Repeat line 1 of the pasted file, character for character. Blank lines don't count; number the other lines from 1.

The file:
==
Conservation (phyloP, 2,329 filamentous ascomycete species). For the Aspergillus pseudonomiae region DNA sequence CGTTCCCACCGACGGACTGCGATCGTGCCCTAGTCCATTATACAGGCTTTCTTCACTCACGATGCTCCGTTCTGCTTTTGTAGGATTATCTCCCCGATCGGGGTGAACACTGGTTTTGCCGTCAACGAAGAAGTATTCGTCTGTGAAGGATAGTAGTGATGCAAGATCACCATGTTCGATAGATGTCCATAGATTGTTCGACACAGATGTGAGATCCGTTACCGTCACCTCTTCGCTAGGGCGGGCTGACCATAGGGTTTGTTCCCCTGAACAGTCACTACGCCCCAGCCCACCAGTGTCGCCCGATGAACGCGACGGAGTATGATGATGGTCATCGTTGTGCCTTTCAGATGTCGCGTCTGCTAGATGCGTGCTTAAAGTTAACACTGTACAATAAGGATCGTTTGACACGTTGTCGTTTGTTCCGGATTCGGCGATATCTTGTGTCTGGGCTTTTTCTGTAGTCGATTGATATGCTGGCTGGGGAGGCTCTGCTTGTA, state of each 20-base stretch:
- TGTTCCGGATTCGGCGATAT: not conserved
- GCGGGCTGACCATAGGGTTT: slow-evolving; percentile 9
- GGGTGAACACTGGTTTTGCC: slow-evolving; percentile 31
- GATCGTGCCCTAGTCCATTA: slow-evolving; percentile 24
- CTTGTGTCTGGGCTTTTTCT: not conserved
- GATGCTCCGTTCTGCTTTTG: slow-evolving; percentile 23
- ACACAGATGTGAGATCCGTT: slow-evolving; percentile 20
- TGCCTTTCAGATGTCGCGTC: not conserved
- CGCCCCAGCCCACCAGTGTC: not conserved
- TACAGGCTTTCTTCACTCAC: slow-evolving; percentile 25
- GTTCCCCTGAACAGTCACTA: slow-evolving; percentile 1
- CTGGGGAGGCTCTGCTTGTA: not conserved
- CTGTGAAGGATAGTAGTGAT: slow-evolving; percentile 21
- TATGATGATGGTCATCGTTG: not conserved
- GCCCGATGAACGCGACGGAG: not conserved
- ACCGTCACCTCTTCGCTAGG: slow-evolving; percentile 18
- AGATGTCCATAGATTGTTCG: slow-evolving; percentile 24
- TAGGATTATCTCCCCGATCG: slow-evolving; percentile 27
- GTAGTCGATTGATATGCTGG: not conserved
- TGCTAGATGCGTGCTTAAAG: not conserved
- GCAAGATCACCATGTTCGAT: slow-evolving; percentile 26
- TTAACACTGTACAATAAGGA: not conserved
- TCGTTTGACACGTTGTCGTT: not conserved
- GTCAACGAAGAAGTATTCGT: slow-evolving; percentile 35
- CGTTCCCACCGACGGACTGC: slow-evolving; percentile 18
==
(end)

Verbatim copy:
Conservation (phyloP, 2,329 filamentous ascomycete species). For the Aspergillus pseudonomiae region DNA sequence CGTTCCCACCGACGGACTGCGATCGTGCCCTAGTCCATTATACAGGCTTTCTTCACTCACGATGCTCCGTTCTGCTTTTGTAGGATTATCTCCCCGATCGGGGTGAACACTGGTTTTGCCGTCAACGAAGAAGTATTCGTCTGTGAAGGATAGTAGTGATGCAAGATCACCATGTTCGATAGATGTCCATAGATTGTTCGACACAGATGTGAGATCCGTTACCGTCACCTCTTCGCTAGGGCGGGCTGACCATAGGGTTTGTTCCCCTGAACAGTCACTACGCCCCAGCCCACCAGTGTCGCCCGATGAACGCGACGGAGTATGATGATGGTCATCGTTGTGCCTTTCAGATGTCGCGTCTGCTAGATGCGTGCTTAAAGTTAACACTGTACAATAAGGATCGTTTGACACGTTGTCGTTTGTTCCGGATTCGGCGATATCTTGTGTCTGGGCTTTTTCTGTAGTCGATTGATATGCTGGCTGGGGAGGCTCTGCTTGTA, state of each 20-base stretch: